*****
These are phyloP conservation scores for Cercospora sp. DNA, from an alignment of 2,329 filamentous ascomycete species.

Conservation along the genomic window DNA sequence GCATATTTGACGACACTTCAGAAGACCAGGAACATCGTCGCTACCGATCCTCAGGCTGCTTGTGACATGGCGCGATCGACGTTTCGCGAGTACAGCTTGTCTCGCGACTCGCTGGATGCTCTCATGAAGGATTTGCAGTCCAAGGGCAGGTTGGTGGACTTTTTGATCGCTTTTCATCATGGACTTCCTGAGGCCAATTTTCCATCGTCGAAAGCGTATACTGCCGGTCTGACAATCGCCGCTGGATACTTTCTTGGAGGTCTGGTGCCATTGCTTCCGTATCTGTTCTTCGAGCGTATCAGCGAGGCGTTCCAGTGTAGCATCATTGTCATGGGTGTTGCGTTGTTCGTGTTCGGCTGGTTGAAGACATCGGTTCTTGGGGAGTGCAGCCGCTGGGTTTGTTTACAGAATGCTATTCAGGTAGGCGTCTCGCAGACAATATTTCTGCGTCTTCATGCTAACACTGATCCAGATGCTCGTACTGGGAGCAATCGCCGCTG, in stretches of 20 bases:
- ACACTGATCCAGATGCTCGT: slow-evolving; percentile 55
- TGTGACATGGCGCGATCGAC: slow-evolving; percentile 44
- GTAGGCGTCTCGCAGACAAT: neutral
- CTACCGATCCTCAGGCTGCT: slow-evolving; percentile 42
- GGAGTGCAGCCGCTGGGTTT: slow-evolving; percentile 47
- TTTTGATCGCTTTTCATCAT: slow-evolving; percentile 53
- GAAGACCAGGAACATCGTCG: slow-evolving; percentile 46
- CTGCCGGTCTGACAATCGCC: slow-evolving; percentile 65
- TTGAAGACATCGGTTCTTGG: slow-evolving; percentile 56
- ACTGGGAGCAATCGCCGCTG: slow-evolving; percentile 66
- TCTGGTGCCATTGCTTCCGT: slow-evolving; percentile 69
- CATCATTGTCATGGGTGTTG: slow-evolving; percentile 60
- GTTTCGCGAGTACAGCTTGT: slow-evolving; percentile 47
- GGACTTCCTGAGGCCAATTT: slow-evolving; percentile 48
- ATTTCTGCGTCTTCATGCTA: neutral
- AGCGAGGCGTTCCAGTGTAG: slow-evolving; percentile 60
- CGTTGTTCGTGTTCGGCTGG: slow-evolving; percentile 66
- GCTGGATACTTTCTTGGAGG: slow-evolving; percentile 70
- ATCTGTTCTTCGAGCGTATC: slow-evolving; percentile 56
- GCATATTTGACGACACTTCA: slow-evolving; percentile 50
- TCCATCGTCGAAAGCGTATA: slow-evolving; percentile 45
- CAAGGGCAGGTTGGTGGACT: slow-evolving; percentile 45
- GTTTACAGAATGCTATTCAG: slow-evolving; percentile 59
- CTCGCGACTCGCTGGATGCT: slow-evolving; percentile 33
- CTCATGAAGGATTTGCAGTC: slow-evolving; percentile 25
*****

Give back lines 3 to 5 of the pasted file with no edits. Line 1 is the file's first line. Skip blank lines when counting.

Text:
- ACACTGATCCAGATGCTCGT: slow-evolving; percentile 55
- TGTGACATGGCGCGATCGAC: slow-evolving; percentile 44
- GTAGGCGTCTCGCAGACAAT: neutral